Exploring the global shift in how retailers tackle cart abandonment and why shipping and fulfilment is the new frontier for innovation.
Progress is impossible without change, and no one knows this better than Australian retailers who are riding the globalisation wave. As we welcome the likes of Amazon to our shores, our local retailers are pursuing riches beyond it. With supply chain optimisation being a key area of focus for retail analysts, having the right capabilities in shipping and fulfillment is the key to global success.
In the latest State of Shipping in Commerce 2017 report we surveyed over 1,000 shoppers and 200 retailers in Australia to show the impact of shipping and fulfillment. Here’s three findings that local retailers need to know before jumping across borders:
58 percent of Australian retailers find integrating carrier services a key challenge
When entering a new market, retailers will want to offer a comparable range of delivery choice that customers are accustomed to – but need to keep on eye on shipping costs as it can get out of control quickly. This is especially so if retailers aren’t smart about which carriers to engage with for the different zones or countries that they’re shipping to. With close to 60 percent of pure play retailers admitting that carrier integration is a problem for them, any plans for global domination that don’t include multi-carrier integration will be crippled.
44 percent of Australian retailers think shoppers prefer ‘fast’ over ‘free’ shipping
When given the opportunity, most shoppers in developed countries such as in the United States, United Kingdom and even Australia would choose free over fast shipping. A high share of local retailers think otherwise, and this misalignment can be a costly exercise for businesses. To spread the risk and avoid alienating shoppers, retailers need to marry their access to multiple carriers with the ability to use shipping rules to control what delivery choices shoppers can see, and where and when they’re available. This way, retailers can experiment with both ‘fast’ and ‘free’ delivery, and determine for themselves the best delivery options to provide at checkout.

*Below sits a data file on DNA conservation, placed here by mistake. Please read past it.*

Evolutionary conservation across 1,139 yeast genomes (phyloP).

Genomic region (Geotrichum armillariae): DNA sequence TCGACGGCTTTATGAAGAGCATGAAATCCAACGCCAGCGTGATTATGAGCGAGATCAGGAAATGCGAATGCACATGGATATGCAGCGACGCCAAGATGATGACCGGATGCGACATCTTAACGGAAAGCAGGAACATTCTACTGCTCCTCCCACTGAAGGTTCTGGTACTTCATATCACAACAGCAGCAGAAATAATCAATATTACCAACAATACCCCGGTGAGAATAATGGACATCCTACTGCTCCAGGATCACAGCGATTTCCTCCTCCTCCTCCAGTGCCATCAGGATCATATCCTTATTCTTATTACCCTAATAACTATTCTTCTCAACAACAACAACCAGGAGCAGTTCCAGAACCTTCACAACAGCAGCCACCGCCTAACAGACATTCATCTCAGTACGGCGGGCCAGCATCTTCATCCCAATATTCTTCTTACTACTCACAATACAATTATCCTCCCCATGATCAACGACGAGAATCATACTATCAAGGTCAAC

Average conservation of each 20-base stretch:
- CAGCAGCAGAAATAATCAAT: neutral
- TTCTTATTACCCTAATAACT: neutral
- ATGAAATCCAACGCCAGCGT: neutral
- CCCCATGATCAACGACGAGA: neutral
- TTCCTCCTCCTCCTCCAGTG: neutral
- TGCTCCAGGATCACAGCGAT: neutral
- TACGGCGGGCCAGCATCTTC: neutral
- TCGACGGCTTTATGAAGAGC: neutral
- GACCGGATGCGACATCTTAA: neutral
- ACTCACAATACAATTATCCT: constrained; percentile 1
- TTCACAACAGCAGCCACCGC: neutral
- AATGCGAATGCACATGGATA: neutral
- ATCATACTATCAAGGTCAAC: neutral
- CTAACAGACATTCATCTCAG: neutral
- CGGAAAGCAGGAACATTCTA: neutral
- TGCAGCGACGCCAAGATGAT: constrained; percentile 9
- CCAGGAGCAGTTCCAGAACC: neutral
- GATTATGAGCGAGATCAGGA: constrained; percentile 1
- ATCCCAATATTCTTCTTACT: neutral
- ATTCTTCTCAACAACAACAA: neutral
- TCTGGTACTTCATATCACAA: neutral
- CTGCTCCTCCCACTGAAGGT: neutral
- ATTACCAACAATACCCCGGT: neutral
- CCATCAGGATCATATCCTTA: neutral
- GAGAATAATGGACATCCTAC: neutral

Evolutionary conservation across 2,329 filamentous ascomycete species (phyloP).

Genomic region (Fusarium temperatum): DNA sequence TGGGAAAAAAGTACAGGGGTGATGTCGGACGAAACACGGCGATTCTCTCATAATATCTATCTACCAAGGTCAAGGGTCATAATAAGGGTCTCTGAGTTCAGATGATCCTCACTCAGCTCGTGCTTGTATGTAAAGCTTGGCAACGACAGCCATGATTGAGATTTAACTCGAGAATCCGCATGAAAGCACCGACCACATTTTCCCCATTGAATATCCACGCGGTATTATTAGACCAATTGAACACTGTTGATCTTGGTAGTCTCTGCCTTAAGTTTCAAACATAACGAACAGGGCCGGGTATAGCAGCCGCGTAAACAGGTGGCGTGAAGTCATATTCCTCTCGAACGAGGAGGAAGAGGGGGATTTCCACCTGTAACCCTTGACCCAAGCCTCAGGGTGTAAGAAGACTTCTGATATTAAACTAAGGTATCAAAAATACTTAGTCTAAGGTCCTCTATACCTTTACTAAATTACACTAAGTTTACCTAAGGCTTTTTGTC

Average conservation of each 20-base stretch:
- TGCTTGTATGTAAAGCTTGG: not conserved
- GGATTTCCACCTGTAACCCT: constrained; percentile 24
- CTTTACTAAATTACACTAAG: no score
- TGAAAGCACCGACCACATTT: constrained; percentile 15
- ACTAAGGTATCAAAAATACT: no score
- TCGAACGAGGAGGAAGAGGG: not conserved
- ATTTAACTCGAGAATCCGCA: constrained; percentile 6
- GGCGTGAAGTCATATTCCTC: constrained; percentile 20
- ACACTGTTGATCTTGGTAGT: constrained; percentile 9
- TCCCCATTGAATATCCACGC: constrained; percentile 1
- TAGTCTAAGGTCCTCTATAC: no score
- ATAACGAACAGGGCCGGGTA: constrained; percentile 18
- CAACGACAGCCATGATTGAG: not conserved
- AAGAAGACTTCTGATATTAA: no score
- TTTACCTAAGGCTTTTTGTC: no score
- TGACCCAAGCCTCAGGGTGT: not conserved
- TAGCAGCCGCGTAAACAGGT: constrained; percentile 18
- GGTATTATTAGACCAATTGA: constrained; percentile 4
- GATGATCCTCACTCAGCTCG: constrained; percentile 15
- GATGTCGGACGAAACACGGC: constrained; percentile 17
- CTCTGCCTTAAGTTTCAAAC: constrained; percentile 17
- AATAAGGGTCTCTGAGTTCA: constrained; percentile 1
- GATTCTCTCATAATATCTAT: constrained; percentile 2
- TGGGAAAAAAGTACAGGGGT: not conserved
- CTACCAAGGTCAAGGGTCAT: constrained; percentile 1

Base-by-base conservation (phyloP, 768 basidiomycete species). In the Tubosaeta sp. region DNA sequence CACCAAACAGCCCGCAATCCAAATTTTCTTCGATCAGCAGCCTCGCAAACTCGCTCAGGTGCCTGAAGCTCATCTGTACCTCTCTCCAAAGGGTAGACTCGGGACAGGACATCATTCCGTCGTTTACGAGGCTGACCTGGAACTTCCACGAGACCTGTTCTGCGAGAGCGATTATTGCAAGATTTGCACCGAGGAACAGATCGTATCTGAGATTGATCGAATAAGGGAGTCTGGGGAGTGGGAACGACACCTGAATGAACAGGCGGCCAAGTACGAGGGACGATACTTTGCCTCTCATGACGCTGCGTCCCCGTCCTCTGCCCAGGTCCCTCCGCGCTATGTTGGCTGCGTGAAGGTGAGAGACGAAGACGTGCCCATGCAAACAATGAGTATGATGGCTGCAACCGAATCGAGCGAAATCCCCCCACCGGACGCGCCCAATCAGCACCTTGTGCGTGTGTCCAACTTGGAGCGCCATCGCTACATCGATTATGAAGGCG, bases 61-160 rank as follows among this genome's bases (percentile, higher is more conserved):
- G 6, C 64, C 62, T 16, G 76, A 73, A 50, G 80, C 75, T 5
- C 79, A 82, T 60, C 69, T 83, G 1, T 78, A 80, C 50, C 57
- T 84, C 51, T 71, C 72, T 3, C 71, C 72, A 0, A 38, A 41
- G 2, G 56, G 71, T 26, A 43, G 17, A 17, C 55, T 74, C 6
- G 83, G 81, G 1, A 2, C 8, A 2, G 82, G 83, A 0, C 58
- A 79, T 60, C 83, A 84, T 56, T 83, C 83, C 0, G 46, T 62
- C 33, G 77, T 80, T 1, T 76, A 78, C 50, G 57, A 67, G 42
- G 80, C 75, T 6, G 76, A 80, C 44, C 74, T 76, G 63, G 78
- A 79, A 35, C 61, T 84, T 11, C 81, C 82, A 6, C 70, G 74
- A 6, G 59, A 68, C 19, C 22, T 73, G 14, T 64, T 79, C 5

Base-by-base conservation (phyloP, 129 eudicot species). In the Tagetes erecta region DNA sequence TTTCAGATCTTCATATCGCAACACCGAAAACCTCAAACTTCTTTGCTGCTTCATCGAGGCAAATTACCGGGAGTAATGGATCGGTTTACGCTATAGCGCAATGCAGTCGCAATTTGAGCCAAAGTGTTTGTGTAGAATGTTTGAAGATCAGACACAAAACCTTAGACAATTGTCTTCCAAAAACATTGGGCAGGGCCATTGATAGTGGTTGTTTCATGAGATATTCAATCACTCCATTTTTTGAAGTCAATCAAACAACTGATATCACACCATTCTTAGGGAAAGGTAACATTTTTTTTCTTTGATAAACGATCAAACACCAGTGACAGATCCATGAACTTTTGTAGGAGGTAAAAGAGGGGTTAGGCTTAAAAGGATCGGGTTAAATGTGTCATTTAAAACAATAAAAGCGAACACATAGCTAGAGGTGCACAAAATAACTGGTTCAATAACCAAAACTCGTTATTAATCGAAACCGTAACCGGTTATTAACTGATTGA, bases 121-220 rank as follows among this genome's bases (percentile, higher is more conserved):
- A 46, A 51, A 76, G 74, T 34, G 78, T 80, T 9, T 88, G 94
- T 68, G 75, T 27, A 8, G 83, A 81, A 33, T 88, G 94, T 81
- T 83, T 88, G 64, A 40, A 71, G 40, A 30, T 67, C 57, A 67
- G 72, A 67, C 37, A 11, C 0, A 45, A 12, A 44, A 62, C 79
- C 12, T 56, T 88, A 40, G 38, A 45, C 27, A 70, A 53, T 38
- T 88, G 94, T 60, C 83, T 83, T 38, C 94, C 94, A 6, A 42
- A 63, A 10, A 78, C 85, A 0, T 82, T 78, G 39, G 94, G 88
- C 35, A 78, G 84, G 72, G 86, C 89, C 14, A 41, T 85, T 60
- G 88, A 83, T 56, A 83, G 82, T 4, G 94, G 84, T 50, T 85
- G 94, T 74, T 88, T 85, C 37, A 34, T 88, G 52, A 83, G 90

Three percent of global customers are not impacted by poor shipping experiences
That means that 97 percent of customers are affected by poor shipping experiences, and they’re not sitting back – over half won’t shop with the retailer again, and over a quarter will tell their family and friends, and leave the retailer a negative review. To minimise raising the ire of new customers, set the standard for amazing shipping experiences. Why not consider real-time tracking updates via mobile and an easy returns shipping process as part of your online customer experience?
Certainly, making e-commerce work well on a global stage takes more than enabling multiple carriers, delivery choice, tracking and returns shipping – but nailing these elements with the help of technology will put your retail business in prime position. Think about the mass populations in the Asia Pacific region and beyond that you can sell to, and profit from, if you combined your knowledge of your local audience with the scalability of shipping technology. The time is ripe for you to change and make progress possible.